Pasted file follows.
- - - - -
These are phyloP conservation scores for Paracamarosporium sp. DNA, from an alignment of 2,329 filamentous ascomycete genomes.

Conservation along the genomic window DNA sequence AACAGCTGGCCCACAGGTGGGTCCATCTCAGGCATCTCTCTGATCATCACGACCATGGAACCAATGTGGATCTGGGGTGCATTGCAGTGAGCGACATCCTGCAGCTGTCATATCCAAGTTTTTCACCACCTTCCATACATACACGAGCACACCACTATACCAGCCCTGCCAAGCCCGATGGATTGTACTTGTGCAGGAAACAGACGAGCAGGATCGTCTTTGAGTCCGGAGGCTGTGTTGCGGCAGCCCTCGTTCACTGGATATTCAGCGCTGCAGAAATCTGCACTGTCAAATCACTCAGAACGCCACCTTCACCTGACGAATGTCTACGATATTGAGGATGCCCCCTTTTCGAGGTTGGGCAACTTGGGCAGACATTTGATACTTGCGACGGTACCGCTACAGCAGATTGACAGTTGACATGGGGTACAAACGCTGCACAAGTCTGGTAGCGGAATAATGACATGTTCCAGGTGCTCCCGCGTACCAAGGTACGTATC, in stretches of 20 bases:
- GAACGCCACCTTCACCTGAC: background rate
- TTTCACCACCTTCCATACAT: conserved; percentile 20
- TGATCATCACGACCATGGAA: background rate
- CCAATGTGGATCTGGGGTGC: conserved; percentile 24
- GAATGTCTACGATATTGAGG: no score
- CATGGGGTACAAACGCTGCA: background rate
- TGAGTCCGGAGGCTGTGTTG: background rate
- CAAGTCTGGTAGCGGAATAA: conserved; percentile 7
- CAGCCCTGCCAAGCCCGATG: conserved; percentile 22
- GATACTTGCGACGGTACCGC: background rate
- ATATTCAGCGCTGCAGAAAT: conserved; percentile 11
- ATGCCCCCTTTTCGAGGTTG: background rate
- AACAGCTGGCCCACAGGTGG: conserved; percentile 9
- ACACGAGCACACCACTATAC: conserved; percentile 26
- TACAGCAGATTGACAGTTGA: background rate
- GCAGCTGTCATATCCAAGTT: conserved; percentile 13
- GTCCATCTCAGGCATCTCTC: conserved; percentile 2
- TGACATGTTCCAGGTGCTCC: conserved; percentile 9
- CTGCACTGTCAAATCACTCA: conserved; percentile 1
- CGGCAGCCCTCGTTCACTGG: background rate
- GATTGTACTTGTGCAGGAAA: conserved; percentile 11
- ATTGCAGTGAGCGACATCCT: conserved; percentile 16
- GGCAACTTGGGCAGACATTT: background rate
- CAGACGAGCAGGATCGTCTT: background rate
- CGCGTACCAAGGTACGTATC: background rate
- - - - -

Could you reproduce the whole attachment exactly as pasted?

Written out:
These are phyloP conservation scores for Paracamarosporium sp. DNA, from an alignment of 2,329 filamentous ascomycete genomes.

Conservation along the genomic window DNA sequence AACAGCTGGCCCACAGGTGGGTCCATCTCAGGCATCTCTCTGATCATCACGACCATGGAACCAATGTGGATCTGGGGTGCATTGCAGTGAGCGACATCCTGCAGCTGTCATATCCAAGTTTTTCACCACCTTCCATACATACACGAGCACACCACTATACCAGCCCTGCCAAGCCCGATGGATTGTACTTGTGCAGGAAACAGACGAGCAGGATCGTCTTTGAGTCCGGAGGCTGTGTTGCGGCAGCCCTCGTTCACTGGATATTCAGCGCTGCAGAAATCTGCACTGTCAAATCACTCAGAACGCCACCTTCACCTGACGAATGTCTACGATATTGAGGATGCCCCCTTTTCGAGGTTGGGCAACTTGGGCAGACATTTGATACTTGCGACGGTACCGCTACAGCAGATTGACAGTTGACATGGGGTACAAACGCTGCACAAGTCTGGTAGCGGAATAATGACATGTTCCAGGTGCTCCCGCGTACCAAGGTACGTATC, in stretches of 20 bases:
- GAACGCCACCTTCACCTGAC: background rate
- TTTCACCACCTTCCATACAT: conserved; percentile 20
- TGATCATCACGACCATGGAA: background rate
- CCAATGTGGATCTGGGGTGC: conserved; percentile 24
- GAATGTCTACGATATTGAGG: no score
- CATGGGGTACAAACGCTGCA: background rate
- TGAGTCCGGAGGCTGTGTTG: background rate
- CAAGTCTGGTAGCGGAATAA: conserved; percentile 7
- CAGCCCTGCCAAGCCCGATG: conserved; percentile 22
- GATACTTGCGACGGTACCGC: background rate
- ATATTCAGCGCTGCAGAAAT: conserved; percentile 11
- ATGCCCCCTTTTCGAGGTTG: background rate
- AACAGCTGGCCCACAGGTGG: conserved; percentile 9
- ACACGAGCACACCACTATAC: conserved; percentile 26
- TACAGCAGATTGACAGTTGA: background rate
- GCAGCTGTCATATCCAAGTT: conserved; percentile 13
- GTCCATCTCAGGCATCTCTC: conserved; percentile 2
- TGACATGTTCCAGGTGCTCC: conserved; percentile 9
- CTGCACTGTCAAATCACTCA: conserved; percentile 1
- CGGCAGCCCTCGTTCACTGG: background rate
- GATTGTACTTGTGCAGGAAA: conserved; percentile 11
- ATTGCAGTGAGCGACATCCT: conserved; percentile 16
- GGCAACTTGGGCAGACATTT: background rate
- CAGACGAGCAGGATCGTCTT: background rate
- CGCGTACCAAGGTACGTATC: background rate